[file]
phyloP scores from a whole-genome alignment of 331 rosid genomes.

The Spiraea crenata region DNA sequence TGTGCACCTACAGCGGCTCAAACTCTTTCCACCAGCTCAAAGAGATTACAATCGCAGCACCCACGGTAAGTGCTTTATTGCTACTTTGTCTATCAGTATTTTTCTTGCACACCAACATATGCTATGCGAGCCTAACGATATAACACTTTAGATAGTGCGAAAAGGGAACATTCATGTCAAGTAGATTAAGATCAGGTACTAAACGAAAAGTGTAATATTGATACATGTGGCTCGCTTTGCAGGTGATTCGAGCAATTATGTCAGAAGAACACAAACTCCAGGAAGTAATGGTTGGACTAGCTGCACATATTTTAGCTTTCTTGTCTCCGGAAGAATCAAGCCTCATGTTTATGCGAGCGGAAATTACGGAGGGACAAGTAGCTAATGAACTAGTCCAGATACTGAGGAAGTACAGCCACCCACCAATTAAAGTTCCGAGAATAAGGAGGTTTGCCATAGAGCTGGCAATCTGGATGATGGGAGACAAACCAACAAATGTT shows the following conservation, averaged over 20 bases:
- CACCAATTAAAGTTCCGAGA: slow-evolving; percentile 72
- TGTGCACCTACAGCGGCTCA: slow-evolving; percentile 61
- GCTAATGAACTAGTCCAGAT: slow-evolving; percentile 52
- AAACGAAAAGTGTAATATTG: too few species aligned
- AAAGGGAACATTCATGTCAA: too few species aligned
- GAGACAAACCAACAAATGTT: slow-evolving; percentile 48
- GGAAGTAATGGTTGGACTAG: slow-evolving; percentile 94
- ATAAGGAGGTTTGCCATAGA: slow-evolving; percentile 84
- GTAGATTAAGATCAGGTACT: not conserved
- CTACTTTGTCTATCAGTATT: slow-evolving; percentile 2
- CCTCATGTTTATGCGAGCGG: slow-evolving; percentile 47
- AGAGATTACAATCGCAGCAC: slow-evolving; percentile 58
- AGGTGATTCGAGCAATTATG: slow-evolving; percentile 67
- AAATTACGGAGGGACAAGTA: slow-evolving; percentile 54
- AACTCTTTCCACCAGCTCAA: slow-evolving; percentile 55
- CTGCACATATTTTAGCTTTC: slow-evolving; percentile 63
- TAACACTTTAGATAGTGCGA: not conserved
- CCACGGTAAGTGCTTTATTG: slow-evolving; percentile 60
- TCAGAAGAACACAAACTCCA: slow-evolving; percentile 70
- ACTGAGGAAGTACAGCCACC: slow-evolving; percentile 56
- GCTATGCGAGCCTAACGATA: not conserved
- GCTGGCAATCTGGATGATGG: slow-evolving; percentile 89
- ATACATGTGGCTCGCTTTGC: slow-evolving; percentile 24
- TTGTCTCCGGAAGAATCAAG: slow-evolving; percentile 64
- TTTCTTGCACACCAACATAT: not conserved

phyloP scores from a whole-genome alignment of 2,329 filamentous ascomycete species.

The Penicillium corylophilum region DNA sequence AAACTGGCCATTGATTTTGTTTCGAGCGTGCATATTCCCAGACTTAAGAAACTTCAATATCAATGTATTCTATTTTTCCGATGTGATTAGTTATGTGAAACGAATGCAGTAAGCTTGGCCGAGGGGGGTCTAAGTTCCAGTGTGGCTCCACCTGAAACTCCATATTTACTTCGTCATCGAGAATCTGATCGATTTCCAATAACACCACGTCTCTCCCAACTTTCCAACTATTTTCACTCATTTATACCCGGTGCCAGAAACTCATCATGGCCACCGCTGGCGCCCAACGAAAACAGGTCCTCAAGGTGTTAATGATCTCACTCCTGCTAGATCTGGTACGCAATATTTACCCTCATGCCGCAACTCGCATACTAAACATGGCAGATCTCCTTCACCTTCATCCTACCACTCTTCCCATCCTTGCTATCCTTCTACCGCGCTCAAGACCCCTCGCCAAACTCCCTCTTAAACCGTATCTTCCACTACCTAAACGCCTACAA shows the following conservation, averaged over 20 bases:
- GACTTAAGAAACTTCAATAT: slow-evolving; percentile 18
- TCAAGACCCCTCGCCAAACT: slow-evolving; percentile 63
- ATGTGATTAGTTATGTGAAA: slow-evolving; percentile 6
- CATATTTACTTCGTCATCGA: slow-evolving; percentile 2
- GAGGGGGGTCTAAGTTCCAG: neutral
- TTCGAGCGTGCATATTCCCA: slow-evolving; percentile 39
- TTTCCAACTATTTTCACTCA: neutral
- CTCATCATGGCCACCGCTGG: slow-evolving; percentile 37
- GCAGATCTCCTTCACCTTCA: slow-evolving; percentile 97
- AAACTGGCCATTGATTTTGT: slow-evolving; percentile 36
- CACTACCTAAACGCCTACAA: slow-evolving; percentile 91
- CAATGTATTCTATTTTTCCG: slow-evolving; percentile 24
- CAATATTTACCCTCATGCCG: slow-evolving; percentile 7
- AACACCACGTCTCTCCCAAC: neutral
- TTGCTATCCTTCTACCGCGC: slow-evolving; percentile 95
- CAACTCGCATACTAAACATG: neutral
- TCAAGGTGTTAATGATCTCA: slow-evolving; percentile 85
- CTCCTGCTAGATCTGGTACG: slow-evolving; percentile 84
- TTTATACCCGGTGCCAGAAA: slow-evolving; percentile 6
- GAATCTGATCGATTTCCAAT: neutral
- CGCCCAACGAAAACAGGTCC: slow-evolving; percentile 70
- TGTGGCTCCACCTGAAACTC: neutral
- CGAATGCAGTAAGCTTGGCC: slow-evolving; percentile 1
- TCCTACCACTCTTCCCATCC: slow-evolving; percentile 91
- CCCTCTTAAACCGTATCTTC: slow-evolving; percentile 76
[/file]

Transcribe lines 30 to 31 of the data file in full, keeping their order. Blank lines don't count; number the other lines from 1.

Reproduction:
- GACTTAAGAAACTTCAATAT: slow-evolving; percentile 18
- TCAAGACCCCTCGCCAAACT: slow-evolving; percentile 63